More than 90 percent of the people who visit Glacier National Park never spend more than a few minutes away from Going-to-the-Sun Road. A ranger shared that startling fact during a program at Logan Pass.
While the road is an engineering marvel and packed with amazing scenery, there is much more to see and do in the park that encompasses 1,583 square miles. After all, this is park with almost 750 miles of trails.
Whether you prefer hiking boots or flip flops, we have 10 tips on how to make the most of your visit to the park:
1. Visit the famed hotels: Located in and just outside of the park, each has a distinct feel. You can start with grandeur of Glacier Park Lodge, a short walk from the train station in East Glacier, with it’s massive Douglas fir timbers soaring over the lobby.
There is a sense of intimacy in the European hunting lodge feel of the Lake McDonald Lodge. It’s hard to beat the stunning views of Grinnell Point from Swiss chalet-style Many Glacier Hotel. Each is a good place to sit and relax.
2. Travel the west side: There are far fewer people on this side of the park, where the roads are unpaved and can be rugged in spots. You can almost always get a campsite at Bowman Lake, but the road there is a “challenge” for cars and minivans, warned one ranger. The views uplake from the campground make the journey worthwhile. There also is a nice beach for swimming and fishing.
On a day when the westside weather might be too wet for hiking, the drive to Polebridge is a good option. Fewer than 3 percent of the park’s 2 million annual visitors stop here, but the Polebridge Mercantile (known for its cinnammon rolls) and Northern Lights Saloon are popular destinations. I recommend making a loop trip, traveling up the Camas Road and then the Outside North Fork Road to Polebridge, then taking the Inside North Fork Road, if it is open, back to the Apgar area.
3. Many Glacier: Located in the northeast corner of the park, the meadows and mountainsides here are some of the best places to consistently see wildlife. How close are they? A ranger at the entrance station talked about the grizzly bear that often walks by the booth, never fazed by human presence. You also can see moose and mountain goats. Park volunteers often have spotting scopes set up to help visitors better view wildlife.
We found the boat launch into Swiftcurrent Lake a great spot to let the kids explore, throw rocks and quickly dab a toe into the cold water.
There are several overnight options, from the Many Glacier Hotel to Swiftcurrent Motor Inn to the campground.
4. Cheap eats: Dining in a national park can often mean prices as expansive as the views. Don’t worry, there are plenty of places to run up a big bill inside and just outside of Glacier. But there are places to find cheaper alternatives.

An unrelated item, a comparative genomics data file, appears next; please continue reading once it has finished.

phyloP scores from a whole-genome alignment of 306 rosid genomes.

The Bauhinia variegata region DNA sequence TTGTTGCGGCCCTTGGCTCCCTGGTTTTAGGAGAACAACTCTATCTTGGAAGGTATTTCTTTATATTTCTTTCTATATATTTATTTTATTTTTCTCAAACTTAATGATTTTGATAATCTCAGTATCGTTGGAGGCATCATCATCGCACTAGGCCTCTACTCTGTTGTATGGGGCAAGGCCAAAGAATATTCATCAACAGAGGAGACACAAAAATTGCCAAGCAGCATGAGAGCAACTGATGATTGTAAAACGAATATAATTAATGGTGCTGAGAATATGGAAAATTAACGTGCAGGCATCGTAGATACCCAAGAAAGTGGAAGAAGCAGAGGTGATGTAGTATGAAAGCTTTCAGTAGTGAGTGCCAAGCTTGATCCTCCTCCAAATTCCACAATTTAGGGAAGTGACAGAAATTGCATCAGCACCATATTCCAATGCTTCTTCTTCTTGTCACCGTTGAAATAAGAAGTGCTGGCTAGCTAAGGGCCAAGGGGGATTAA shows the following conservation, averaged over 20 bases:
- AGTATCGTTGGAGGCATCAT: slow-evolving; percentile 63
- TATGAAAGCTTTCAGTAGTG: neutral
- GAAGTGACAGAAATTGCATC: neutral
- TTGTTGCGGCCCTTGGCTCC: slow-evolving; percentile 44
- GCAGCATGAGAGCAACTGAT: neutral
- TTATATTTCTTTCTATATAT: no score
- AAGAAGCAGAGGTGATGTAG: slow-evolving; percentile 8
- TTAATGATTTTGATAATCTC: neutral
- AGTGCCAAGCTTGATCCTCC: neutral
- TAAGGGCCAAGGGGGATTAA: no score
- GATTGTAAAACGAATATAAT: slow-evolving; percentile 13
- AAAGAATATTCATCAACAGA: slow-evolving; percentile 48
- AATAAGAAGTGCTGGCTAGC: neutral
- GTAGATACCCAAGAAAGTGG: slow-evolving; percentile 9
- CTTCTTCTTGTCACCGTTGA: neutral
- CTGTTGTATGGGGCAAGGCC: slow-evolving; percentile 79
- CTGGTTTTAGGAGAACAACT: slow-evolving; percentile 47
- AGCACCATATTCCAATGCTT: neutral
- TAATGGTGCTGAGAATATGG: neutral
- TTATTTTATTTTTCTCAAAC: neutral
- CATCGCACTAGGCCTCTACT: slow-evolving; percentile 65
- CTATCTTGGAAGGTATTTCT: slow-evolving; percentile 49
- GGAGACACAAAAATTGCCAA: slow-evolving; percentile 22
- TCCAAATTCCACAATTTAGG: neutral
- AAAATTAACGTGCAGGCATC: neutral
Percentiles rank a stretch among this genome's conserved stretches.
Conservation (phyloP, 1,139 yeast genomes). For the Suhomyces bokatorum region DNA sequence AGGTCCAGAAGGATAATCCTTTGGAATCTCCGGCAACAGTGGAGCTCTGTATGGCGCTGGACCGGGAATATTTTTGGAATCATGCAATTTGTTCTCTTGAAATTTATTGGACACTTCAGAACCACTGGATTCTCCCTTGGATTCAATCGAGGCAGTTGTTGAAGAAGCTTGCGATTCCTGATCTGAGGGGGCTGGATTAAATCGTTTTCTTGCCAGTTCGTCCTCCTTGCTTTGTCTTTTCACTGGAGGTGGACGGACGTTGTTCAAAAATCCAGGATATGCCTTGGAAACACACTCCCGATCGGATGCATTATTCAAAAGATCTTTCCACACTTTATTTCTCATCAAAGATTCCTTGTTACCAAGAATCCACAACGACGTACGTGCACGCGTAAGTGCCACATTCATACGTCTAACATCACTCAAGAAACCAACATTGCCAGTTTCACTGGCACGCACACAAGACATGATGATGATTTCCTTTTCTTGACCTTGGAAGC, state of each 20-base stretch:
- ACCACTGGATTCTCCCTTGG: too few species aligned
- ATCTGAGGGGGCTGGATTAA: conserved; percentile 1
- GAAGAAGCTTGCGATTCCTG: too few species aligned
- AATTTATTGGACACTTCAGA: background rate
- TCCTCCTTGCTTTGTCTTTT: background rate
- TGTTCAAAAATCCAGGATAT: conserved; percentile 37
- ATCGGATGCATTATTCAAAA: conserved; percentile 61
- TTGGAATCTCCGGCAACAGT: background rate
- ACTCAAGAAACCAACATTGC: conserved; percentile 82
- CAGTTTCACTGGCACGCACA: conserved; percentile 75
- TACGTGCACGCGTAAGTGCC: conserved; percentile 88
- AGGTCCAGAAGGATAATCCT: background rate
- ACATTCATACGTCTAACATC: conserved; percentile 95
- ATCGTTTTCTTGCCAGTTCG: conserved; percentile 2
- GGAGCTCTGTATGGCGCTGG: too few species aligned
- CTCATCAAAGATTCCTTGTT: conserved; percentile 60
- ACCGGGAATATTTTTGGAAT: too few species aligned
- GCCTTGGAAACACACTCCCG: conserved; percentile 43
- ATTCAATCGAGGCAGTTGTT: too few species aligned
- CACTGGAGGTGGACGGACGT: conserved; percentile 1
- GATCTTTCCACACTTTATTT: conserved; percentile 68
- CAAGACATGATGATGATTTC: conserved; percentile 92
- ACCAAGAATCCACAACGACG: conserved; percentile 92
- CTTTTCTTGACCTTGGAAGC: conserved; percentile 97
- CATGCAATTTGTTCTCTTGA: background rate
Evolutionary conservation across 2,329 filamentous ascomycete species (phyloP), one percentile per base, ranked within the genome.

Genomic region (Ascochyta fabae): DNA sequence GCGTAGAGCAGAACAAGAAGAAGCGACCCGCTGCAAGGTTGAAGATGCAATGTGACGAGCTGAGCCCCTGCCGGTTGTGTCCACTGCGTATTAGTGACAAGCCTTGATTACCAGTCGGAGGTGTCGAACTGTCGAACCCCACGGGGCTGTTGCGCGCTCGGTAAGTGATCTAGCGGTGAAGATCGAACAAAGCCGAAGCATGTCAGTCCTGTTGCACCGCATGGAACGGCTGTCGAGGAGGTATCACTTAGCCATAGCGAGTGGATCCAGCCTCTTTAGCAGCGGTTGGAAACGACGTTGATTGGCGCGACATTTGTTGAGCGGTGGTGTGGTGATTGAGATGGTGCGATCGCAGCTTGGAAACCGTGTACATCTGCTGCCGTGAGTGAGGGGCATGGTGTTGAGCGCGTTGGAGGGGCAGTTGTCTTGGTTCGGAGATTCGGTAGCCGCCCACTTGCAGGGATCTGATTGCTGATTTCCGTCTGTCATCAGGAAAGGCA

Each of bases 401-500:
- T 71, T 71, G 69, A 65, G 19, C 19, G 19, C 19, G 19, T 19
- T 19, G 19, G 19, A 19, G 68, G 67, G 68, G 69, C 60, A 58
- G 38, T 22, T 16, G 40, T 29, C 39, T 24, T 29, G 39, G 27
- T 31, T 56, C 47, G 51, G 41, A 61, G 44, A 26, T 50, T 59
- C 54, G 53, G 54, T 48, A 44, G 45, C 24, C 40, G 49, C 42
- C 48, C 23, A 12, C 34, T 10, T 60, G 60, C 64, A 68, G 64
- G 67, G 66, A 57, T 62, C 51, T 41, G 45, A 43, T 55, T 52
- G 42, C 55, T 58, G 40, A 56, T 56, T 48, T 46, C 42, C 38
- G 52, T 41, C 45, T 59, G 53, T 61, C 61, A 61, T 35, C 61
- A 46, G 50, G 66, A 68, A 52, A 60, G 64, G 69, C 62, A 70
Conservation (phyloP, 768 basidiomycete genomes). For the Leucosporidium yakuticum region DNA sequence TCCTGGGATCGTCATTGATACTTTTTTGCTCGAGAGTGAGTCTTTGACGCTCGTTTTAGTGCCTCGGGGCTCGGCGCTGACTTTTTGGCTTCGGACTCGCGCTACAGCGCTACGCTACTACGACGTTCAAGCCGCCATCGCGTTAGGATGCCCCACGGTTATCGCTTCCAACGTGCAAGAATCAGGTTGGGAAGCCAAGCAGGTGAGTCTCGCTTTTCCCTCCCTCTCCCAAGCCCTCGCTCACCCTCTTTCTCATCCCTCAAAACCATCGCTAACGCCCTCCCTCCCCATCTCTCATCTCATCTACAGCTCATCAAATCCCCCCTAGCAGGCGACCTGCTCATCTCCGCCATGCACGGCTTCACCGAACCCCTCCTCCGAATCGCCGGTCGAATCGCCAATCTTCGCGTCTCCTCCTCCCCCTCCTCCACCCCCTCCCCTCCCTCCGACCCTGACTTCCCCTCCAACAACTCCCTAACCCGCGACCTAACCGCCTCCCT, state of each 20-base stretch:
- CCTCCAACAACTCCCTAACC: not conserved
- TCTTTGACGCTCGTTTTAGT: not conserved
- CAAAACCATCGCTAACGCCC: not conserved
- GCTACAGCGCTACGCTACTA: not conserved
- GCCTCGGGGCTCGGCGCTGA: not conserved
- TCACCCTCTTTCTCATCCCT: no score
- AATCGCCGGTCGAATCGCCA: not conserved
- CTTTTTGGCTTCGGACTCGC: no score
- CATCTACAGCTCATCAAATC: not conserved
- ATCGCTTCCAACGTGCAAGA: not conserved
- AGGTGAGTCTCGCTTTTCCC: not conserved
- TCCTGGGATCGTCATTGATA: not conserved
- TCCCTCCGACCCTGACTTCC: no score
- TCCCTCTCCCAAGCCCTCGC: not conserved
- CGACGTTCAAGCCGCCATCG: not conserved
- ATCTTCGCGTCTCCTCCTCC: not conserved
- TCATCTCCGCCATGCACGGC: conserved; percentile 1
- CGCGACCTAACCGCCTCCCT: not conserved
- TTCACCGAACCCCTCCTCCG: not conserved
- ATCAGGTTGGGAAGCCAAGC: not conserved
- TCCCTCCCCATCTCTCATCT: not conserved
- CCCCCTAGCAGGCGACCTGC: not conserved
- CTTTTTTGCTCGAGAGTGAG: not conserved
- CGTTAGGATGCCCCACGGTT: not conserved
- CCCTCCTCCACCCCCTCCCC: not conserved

One of the best deals was at the Swiftcurrent Gift Shop & Campstore. For $2.50, you could fill a 12-ounce cup with soft-serve ice cream. Since it was Montana, I opted for the huckleberry. It was much bigger, and far better, than the huckleberry frozen yogurt cone I had at Old Faithful Lodge at Yellowstone National Park.
5. Let someone else drive: Since 2007, the park offers a free shuttle bus system along Going-to-the-Sun Road. While it causes you to do a bit more planning before you leave for the day – you will need to take everything you need for the day. It’s a good option if you don’t want to drive along the twisting mountain highway. You can learn more at nps.gov/glac/planyourvisit/usingshuttle.htm.
You also can take a tour on one of the park’s iconic red buses.
6. Time your visit: During the busy summer season, plan to visit Logan Pass – at 6,646 feet it’s 246 feet higher than Sunrise at Mount Rainier National Park – early or late in the day. By late morning, the parking lot is so jammed rangers are forced to close it.
This also applies to popular hikes such as the trail to the Hidden Lake Overlook at Logan Pass or Avalanche Creek on near Lake McDonald.
7. Make the drive into the Two Medicine Area: Located in the park’s southeast corner. The views of Rising Wolf Mountain rising above Upper Two Medicine Lake are amazing. You’ll also find plenty of solitude here. Fewer than 10 percent of all park visitors come to this part of the park. The 3.1-mile hike to Scenic Point on the Mount Henry Trail offers some of the best views in the park. Be sure to take the short (0.3 miles) trek to Running Eagle Falls.
8. Let your child become a Junior Ranger: The park’s Junior Ranger booklet allows your child to choose what areas to learn more about, through ranger talks, hikes, stopping at a visitor center or through personal observations as you travel through the park. It’s a great way to get your child to disengage from the portable electronics and can involve the whole family.
9. Be prepared for snow: I once visited in August, and it was snowing halfway up to Logan Pass. During our trip in mid-July, the Garden Wall Trail still was closed because of snow and people hiking to the Hidden Lake Overlook at Logan Pass (at 6,646 feet) had to follow wands crossing the snow that still covered the trail.
10. Take a boat trip: Since 1938, Glacier Boat Co. has offered tours and hiker transport on some of the park’s biggest lakes. If you take a boat cruise on Two Medicine Lake, you can learn about Indian folklore, park history and more. A trip on Swiftcurrent Lake from the Many Glacier Hotel includes views of some of the park’s largest glaciers. Learn more at glacierparkboats.com.